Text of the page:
Cannabigerolic acid, a major biosynthetic precursor molecule in cannabis, exhibits divergent effects on seizures in mouse models of epilepsy

Lyndsey L. Anderson, Marika Heblinski, Nathan L. Absalom, Nicole A. Hawkins, Michael T. Bowen, Melissa J. Benson, Fan Zhang, Dilara Bahceci, Peter T. Doohan, Mary Chebib, Iain S. McGregor, Jennifer A Kearney, Jonathon C. Arnold*

*Corresponding author for this work

Research output: Contribution to journalArticlepeer-review

Abstract

Background and Purpose: Cannabis has been used to treat epilepsy for millennia, with such use validated by regulatory approval of cannabidiol (CBD) for Dravet syndrome. Unregulated artisanal cannabis-based products used to treat children with intractable epilepsies often contain relatively low doses of CBD but are enriched in other phytocannabinoids. This raises the possibility that other cannabis constituents might have anticonvulsant properties. Experimental Approach: We used the Scn1a+/− mouse model of Dravet syndrome to investigate the cannabis plant for phytocannabinoids with anticonvulsant effects against hyperthermia-induced seizures. The most promising, cannabigerolic acid (CBGA), was further examined against spontaneous seizures and survival in Scn1a+/− mice and in electroshock seizure models. Pharmacological effects of CBGA were surveyed across multiple drug targets. Key Results: The initial screen identified three phytocannabinoids with novel anticonvulsant properties: CBGA, cannabidivarinic acid (CBDVA) and cannabigerovarinic acid (CBGVA). CBGA was most potent and potentiated the anticonvulsant effects of clobazam against hyperthermia-induced and spontaneous seizures, and was anticonvulsant in the MES threshold test. However, CBGA was proconvulsant in the 6-Hz threshold test and a high dose increased spontaneous seizure frequency in Scn1a+/− mice. CBGA was found to interact with numerous epilepsy-relevant targets including GPR55, TRPV1 channels and GABAA receptors. Conclusion and Implications: These results suggest that CBGA, CBDVA and CBGVA may contribute to the effects of cannabis-based products in childhood epilepsy. Although these phytocannabinoids have anticonvulsant potential and could be lead compounds for drug development programmes, several liabilities would need to be overcome before CBD is superseded by another in this class.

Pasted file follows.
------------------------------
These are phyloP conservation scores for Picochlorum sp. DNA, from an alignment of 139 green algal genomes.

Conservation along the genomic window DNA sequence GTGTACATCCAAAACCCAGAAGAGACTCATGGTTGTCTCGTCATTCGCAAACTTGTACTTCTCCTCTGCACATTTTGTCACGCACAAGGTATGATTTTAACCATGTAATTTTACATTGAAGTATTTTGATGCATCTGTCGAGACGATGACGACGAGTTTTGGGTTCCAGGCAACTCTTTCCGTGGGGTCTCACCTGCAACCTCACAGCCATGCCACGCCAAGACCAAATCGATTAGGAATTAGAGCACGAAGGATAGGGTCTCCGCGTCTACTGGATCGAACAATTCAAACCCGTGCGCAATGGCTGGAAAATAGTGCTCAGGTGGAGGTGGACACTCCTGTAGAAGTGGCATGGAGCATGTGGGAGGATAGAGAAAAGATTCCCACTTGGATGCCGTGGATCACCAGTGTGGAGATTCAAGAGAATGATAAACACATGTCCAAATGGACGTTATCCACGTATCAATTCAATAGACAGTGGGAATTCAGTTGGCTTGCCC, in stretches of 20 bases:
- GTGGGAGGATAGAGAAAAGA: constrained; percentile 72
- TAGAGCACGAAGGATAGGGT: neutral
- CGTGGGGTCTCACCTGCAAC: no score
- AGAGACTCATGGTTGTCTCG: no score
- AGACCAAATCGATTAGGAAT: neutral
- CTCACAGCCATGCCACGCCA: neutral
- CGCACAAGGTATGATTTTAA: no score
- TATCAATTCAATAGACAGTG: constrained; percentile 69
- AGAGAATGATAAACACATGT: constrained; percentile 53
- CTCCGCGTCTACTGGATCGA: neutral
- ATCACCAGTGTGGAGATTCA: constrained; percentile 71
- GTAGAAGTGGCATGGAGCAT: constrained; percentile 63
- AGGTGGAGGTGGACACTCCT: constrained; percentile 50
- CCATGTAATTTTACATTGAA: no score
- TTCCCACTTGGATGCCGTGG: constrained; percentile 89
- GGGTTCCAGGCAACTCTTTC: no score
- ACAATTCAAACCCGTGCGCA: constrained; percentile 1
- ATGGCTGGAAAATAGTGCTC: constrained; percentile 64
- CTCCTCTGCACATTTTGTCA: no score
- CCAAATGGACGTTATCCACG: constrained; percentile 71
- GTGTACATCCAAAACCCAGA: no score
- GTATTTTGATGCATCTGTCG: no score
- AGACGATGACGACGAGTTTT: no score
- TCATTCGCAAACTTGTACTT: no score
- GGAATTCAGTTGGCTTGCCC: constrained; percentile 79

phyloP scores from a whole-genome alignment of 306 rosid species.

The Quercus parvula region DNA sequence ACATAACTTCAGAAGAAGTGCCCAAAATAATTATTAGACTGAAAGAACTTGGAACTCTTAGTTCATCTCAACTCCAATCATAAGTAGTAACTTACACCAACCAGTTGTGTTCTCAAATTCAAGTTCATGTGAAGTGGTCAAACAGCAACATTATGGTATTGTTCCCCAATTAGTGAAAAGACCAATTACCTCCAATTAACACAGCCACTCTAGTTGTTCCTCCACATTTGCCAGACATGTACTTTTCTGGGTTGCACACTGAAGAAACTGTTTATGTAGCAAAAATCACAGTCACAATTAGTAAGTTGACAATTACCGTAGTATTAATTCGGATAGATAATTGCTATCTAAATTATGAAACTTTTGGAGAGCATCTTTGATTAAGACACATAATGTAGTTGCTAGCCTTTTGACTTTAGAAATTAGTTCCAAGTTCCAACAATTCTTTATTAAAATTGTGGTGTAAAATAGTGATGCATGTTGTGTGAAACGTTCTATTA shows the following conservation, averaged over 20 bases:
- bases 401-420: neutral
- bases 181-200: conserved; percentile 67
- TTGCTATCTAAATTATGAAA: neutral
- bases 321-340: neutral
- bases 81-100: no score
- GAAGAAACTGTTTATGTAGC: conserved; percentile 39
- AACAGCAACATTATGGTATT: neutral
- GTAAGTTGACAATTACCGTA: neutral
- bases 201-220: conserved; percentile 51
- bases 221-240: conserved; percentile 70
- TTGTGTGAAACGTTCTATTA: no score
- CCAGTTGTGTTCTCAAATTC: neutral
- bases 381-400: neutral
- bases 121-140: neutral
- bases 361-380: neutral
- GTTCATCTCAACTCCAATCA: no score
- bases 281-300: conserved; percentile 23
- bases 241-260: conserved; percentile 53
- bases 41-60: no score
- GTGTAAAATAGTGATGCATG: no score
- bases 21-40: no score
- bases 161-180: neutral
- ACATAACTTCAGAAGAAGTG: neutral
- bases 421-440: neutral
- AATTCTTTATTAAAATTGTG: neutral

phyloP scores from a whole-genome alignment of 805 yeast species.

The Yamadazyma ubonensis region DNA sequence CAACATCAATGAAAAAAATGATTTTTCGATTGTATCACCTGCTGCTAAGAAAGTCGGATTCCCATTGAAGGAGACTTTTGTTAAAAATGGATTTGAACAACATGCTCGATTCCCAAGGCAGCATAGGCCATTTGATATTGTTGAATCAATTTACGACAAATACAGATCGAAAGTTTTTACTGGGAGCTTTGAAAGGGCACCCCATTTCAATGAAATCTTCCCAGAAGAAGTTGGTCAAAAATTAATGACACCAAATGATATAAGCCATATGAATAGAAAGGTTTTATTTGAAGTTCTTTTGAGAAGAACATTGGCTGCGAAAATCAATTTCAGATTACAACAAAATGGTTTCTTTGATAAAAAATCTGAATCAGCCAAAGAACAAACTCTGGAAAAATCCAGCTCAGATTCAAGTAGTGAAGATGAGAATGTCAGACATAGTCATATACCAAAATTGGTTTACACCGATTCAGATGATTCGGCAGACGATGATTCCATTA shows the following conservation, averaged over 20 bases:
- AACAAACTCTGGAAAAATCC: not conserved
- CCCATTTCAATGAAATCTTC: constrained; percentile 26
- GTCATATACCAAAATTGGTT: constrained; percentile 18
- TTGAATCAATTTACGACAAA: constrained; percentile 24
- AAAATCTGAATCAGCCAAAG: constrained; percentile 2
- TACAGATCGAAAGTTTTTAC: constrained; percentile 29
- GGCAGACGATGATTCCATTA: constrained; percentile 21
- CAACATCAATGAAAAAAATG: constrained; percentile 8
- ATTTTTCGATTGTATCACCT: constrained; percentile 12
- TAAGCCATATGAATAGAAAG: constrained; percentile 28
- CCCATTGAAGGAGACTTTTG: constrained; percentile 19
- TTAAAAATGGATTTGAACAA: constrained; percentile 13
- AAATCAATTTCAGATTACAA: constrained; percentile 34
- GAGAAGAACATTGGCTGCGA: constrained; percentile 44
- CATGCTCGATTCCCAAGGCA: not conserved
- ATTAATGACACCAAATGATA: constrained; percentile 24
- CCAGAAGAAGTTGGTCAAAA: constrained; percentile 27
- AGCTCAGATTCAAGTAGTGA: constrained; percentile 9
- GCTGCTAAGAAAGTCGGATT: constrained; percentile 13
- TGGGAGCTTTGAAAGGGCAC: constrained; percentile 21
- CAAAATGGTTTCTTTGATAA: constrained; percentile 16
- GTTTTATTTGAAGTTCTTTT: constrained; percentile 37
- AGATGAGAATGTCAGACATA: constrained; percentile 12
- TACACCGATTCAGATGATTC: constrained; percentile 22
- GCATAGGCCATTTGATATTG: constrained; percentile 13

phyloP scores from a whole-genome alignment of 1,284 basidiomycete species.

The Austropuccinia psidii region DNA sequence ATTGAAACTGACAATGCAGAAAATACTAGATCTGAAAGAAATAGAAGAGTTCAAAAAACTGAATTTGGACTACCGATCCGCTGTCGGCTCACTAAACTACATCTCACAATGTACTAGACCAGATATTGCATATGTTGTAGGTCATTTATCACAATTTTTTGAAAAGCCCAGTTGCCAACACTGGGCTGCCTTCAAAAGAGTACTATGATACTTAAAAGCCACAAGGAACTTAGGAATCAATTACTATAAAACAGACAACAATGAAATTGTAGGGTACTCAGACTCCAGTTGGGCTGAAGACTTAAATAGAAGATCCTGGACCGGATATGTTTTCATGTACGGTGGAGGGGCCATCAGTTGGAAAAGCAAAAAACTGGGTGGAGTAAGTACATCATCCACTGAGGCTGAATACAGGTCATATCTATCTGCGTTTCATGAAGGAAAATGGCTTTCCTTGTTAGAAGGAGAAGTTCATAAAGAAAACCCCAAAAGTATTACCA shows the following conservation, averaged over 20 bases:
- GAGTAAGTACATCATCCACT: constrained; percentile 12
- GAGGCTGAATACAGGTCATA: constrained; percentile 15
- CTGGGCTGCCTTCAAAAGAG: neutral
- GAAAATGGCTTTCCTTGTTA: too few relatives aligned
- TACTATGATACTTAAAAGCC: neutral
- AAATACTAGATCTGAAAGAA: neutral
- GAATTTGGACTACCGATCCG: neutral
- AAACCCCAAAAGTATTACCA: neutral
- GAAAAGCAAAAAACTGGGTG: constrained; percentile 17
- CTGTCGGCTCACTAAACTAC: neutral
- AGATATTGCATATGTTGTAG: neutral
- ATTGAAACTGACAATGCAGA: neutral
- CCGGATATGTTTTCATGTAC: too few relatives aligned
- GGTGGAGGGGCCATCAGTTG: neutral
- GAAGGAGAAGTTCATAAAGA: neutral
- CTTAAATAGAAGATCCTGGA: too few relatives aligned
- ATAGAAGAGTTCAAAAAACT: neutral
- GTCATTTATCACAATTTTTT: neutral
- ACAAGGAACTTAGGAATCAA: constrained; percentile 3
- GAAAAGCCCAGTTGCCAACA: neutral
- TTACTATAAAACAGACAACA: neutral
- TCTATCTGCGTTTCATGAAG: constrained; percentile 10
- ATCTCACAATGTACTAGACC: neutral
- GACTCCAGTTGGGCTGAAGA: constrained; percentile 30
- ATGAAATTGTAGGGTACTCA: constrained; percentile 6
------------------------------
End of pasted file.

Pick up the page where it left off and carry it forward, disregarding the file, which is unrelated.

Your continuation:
Original languageEnglish (US)
JournalBritish journal of pharmacology
DOIs
StateAccepted/In press - 2021

Keywords

  • cannabinoids
  • CBGA
  • Dravet syndrome
  • epilepsy

ASJC Scopus subject areas

  • Pharmacology

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